Staying on top of your oral health means working with the best there is. Regular checkups and cleanings, combined with a thorough understanding of your dental history are a must.
Let’s take a look at the breakdown so that you can fully understand a new patient exam at M Street Dental:
Often times, the synergies between certain areas of our body and our overall wellness seem a little easier to understand than others. When we experience tightness or soreness in a muscle group post-exercise, it’s fairly well accepted that stretching, time off from the gym for recovery, or perhaps a trip to the massage therapist will likely help treat the problem.
But, what are the connections between our oral health and our overall health? And, what can we learn about our overall wellness when observing the signs and symptoms of what’s going on inside our mouths?
Like other areas of the body, your mouth is filled with various bacteria, most of which are harmless. The major difference between your mouth and these other parts of your body is that your mouth is the entry point to both your digestive and respiratory tracts, and some of these bacteria can be the cause of disease.
Provided you are following a proper oral health care routine, such as daily brushing and flossing, your body will be able to utilize its natural defense/regulatory systems, keeping bacteria levels under control.
However, without a proper oral care routine and regular visits to your dentist, these bacteria can reach levels that may lead to oral infections, such as tooth decay and gum disease.
Endocarditis: An infection in the lining of the heart caused by the accumulation of bacteria in the bloodstream. According to the American Heart Association, the primary causes of endocarditis include, “poor oral hygiene, minor gum injury caused by improper tooth brushing, and some dental procedures.”
Pregnancy and birth complications: Periodontitis has been linked to premature birth and low birth weight.
Pneumonia: Certain bacteria in your mouth can travel into your lungs, causing pneumonia and other respiratory diseases.
Some medications, such as decongestants, antihistamines, painkillers, diuretics and antidepressants may also have an impact on your oral health, as they can reduce saliva flow; a system that allows for your mouth to neutralize acid caused by bacteria in your mouth.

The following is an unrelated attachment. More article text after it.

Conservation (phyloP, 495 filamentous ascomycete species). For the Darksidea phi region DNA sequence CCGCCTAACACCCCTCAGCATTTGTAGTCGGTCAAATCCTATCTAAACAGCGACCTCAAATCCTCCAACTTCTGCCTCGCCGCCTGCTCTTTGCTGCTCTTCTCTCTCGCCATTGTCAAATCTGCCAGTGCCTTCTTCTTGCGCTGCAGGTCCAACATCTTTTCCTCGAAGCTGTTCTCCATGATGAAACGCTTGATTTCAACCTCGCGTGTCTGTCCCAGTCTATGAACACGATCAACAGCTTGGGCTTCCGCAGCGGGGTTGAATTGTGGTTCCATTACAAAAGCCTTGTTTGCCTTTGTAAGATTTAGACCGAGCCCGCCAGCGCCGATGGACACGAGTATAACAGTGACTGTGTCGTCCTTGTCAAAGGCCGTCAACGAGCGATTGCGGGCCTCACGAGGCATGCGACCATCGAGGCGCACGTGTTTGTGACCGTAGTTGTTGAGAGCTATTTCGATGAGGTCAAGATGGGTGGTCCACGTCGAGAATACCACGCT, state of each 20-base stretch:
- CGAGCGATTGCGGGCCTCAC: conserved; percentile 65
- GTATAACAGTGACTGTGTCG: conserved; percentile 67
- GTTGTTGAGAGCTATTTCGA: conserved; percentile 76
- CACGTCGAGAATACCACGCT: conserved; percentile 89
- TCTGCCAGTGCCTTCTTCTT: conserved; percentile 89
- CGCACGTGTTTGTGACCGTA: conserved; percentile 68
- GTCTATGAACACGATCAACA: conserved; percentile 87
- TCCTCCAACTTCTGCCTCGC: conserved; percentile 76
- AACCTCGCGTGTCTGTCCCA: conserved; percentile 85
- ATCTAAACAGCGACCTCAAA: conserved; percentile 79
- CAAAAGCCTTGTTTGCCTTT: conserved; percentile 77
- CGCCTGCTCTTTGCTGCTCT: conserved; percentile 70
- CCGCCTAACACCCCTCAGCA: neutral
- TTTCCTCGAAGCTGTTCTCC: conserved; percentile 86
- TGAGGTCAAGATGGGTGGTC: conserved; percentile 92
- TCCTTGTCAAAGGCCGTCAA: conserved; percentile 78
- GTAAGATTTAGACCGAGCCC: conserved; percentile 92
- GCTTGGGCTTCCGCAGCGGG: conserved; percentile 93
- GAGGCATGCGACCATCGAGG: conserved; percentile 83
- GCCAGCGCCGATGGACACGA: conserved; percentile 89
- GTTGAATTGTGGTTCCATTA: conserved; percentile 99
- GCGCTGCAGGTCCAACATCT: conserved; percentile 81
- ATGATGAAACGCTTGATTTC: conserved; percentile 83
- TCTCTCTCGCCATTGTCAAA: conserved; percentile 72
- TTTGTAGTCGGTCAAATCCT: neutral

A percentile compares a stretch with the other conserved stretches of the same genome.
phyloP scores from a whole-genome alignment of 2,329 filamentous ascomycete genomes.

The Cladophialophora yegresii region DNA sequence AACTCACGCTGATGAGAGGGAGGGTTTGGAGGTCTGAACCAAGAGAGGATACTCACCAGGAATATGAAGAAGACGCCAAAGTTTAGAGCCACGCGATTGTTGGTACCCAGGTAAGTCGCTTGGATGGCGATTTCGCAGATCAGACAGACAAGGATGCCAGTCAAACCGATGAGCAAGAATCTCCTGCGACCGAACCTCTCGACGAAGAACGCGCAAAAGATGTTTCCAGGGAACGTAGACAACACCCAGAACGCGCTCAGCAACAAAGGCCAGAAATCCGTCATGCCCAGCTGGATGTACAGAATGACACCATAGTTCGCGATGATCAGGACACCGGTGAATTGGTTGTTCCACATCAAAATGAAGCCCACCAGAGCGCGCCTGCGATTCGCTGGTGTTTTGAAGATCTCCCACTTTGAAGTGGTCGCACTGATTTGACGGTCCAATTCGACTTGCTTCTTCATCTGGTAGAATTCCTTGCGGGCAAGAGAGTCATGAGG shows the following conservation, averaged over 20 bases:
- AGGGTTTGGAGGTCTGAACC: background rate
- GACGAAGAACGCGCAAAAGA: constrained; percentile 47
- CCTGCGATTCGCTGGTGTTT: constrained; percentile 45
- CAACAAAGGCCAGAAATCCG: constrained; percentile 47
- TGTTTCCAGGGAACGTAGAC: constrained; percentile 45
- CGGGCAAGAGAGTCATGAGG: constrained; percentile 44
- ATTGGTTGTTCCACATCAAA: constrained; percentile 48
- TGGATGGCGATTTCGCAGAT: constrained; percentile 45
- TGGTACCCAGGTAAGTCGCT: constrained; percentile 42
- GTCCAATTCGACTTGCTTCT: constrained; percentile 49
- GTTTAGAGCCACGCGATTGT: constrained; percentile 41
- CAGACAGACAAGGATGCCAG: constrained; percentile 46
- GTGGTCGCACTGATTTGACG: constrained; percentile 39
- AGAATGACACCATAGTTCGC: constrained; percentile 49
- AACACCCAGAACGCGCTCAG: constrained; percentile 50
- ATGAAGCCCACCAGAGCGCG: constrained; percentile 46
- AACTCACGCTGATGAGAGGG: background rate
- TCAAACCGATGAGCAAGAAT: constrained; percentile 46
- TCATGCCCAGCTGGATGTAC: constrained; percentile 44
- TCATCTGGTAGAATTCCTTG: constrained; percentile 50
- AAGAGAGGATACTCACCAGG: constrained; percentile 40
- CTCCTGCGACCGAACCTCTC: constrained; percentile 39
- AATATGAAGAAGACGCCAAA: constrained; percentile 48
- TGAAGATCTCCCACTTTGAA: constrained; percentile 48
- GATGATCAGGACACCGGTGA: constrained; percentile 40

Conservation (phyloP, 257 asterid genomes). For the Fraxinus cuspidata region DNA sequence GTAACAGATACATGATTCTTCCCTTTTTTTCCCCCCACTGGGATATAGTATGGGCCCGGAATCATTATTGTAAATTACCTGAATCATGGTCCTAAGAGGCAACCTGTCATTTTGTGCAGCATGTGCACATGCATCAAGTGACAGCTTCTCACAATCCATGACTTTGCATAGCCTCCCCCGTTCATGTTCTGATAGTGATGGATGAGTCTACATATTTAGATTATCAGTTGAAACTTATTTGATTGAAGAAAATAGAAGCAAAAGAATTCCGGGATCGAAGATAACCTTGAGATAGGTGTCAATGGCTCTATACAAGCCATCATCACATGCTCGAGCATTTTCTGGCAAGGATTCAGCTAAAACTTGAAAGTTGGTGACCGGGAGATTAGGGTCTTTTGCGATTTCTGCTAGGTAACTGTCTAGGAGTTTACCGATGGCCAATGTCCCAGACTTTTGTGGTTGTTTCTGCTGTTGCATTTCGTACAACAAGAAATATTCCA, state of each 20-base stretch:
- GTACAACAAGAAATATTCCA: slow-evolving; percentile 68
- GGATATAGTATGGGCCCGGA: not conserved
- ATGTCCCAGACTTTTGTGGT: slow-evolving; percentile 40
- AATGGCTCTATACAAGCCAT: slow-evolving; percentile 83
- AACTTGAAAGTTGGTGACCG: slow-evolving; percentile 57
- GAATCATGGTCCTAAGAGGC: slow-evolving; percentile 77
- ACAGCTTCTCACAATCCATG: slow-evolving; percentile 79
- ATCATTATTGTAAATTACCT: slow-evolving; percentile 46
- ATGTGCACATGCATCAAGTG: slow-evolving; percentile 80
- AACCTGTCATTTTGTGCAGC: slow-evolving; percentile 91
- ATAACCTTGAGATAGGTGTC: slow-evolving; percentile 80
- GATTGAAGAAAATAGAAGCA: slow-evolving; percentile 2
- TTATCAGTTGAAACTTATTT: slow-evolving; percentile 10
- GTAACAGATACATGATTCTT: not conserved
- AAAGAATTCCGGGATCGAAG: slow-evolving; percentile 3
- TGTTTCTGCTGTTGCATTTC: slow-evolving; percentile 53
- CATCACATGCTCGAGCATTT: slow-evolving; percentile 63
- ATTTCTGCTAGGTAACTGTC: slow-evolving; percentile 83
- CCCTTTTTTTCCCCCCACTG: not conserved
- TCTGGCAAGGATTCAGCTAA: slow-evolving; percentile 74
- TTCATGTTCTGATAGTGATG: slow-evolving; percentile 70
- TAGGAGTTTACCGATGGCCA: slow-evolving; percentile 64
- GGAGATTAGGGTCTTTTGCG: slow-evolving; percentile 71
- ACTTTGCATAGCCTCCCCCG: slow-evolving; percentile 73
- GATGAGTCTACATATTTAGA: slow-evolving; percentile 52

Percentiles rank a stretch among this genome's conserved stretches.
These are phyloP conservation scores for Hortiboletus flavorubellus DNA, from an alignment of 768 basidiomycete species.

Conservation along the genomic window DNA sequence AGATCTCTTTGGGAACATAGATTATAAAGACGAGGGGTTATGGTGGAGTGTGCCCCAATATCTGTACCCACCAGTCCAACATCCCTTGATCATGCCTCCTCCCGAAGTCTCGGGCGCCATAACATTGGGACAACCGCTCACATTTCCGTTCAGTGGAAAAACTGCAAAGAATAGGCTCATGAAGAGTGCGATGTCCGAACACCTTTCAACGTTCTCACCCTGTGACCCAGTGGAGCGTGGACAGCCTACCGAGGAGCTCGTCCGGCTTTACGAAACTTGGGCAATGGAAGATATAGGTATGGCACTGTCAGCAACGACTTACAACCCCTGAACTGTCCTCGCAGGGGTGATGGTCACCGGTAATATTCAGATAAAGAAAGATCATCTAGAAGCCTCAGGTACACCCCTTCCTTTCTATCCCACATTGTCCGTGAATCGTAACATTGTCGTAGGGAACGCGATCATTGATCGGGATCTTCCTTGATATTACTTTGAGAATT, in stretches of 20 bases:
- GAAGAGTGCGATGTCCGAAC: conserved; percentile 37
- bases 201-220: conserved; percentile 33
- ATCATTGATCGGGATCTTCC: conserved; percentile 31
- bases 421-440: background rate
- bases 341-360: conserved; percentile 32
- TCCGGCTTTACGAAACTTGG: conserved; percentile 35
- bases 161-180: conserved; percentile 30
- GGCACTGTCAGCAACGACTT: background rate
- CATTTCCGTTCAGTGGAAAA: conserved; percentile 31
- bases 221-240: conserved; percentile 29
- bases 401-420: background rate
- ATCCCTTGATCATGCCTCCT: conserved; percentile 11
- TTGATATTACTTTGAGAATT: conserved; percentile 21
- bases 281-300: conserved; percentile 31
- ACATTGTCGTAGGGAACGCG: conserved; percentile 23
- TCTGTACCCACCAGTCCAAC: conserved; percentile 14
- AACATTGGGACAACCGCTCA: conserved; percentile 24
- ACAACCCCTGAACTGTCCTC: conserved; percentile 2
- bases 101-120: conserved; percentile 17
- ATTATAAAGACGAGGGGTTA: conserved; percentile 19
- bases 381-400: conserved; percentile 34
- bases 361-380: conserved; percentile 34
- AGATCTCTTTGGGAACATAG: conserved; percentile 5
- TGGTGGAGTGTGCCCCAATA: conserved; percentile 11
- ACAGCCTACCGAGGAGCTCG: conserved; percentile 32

As a general rule of thumb, the more we know about your oral health, the better equipped we can be to give you the best possible care.
As a new patient, you can expect:
You can also expect a periodontal screening exam which will include a gentle measurement of the depth of the gum collar around your teeth (what holds your teeth in place), a check for mobile teeth, as well a measurement of receding gums.
And finally, the best part of all…your very own personalized treatment plan!
Here we will discuss our findings, so we can offer you preventative measures to improve and maintain your oral health while going over some options for you to consider for optimizing the comfort, function, and aesthetics of your teeth.
As we have discussed, there are a number of different reasons that contribute to the importance of a new patient exam. From diagnosis and prevention of certain diseases to making sure your oral care routine is as comprehensive and well informed as possible, a new patient exam is an industry-standard that comes with a long list of benefits.
We aim to provide you with the best service possible. That being said, if you’re a new patient of ours, we pride ourselves on getting to know the full story behind your oral health.
If you have any questions or concerns, don’t hesitate to get in touch and book your appointment with us today.
From all of us at M Street,